It is known to eliminate the effect of said type of substances on the concentration measurement results of ethanol in case these harmful substances are present in the exhaled air of a person. Publication U.S. Pat. No. 4,587,427 discloses an apparatus and a method utilizing a rotating filter wheel with several side by side arranged filters having narrow transmission bands different from each other, which filters are brought one by one in the IR radiation beam to cause successive signals. The actual ethanol concentration is then determined from these signals with a specified calculation procedure. Exactly the same results as above, but without moving parts, are also achieved by using beam splitters, which are half mirrors, and separate filters in the beams portions divided by the beam splitters. This kind of an apparatus is disclosed in publication U.S. Pat. No. 5,693,945. The beam splitters does not alter the wavelength distribution of the radiation transmitted through and reflected from the half mirrors. A multitude of filters and possible half mirrors make these two alternatives very bulky, expensive and not applicable to mobile use. In a further publication U.S. Pat. No. 5,793,043 discloses an apparatus and a method utilizing a single optical interference filter with a specified transmission band in the radiation beam. This one filter is inclined to different angles in respect to the IR radiation beam, whereupon the wavelengths of the transmission band received by a single detector are shifted as compared to each other causing accordingly different successive signals from said one detector. The actual ethanol concentration is then determined from these different signals with a calculation procedure. These publications do describe means for eliminating the effects of harmful substances in the step of determining the ethanol=alcohol content in the sample of exhaled air, but do not provide any means to detect these harmful substances in a reference gas sample nor provide any means to eliminate the erroneous measurement results caused by these substances if present in the reference gas. These publication do not mention this reference as problem at all, and so the problem remains unsolved.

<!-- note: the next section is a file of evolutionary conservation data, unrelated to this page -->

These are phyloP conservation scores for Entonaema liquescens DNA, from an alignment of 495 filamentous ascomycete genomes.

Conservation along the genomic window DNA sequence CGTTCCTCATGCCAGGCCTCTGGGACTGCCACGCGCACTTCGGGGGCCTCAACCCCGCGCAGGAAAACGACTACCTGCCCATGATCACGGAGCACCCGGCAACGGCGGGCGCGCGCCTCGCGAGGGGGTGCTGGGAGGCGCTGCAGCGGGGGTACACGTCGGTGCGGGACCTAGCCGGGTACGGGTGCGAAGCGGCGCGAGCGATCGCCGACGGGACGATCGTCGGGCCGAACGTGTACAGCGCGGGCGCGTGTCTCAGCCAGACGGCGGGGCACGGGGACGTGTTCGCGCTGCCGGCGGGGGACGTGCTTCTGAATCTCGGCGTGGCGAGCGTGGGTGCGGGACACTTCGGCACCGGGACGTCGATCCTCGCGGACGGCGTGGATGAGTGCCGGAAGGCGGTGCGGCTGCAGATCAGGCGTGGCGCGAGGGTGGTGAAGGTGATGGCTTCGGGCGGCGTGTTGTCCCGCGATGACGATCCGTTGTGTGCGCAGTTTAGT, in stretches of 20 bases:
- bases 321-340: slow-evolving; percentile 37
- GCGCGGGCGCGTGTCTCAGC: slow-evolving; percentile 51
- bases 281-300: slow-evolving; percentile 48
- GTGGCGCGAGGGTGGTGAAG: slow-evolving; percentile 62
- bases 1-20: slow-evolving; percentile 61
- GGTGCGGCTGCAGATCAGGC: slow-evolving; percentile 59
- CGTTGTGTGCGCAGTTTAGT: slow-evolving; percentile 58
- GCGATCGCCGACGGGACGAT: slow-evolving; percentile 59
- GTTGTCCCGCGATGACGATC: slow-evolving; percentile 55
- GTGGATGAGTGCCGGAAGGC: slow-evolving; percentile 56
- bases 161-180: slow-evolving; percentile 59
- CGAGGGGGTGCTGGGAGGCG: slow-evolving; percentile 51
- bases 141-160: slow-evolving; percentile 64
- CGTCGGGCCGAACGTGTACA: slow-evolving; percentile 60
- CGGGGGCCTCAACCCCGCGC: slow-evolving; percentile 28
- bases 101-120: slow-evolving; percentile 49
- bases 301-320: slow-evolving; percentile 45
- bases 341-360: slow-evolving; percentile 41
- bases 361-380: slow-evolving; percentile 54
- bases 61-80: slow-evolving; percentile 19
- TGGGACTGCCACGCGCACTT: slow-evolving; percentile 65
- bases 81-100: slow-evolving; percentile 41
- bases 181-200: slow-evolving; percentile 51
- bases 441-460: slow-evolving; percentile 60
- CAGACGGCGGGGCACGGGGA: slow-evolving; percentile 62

In a publication GB-2 313 198 another type of measurement device is disclosed comprising an electrochemical measurement cell for determining the ethanol content of the exhaled air and a separate measurement chamber with an IR detector as a reference measurement device as well as a reservoir for storing a calibration substance. Ethanol is used as said calibration substance. During operation the breath air of a person is first of all analyzed for alcohol content using the electrochemical measurement cell, secondly this electrochemical measurement cell is flushed with ambient air, thirdly this cell is allowed gradually fill with the ethanol from the reservoir until the same concentration value is reached as determined in the breath sample of the person, and further this mixture of the ambient air and the ethanol from the reservoir is analyzed in measurement chamber said using the IR detector thereof. This latter measurement result is utilized as a reference to the primary alcohol measurement result received by the electrochemical measurement. In this method the same problems as described above remain unsolved, because the calibration gas mixture used as a reference has ambient air as a solvent, and hence both the sample of the exhaled air and the sample of calibration gas mixture contain all of those harmful substances of the ambient air if present. Because a reservoir for calibrating substance is required and two separate measurement chambers/cells are also needed, this apparatus would necessarily have a very large size. According to this publication these harmful substances are detected and their effect eliminated neither in analyzing the breath sample nor in analyzing the sample of the calibration gas mixture. This publication neither describe the problem discussed nor disclose any means, by which it could be possible to find out these harmful substances or eliminate their effect, and so the method of this publication is much more inferior and provide much lower reliability than the methods of the two publications described above.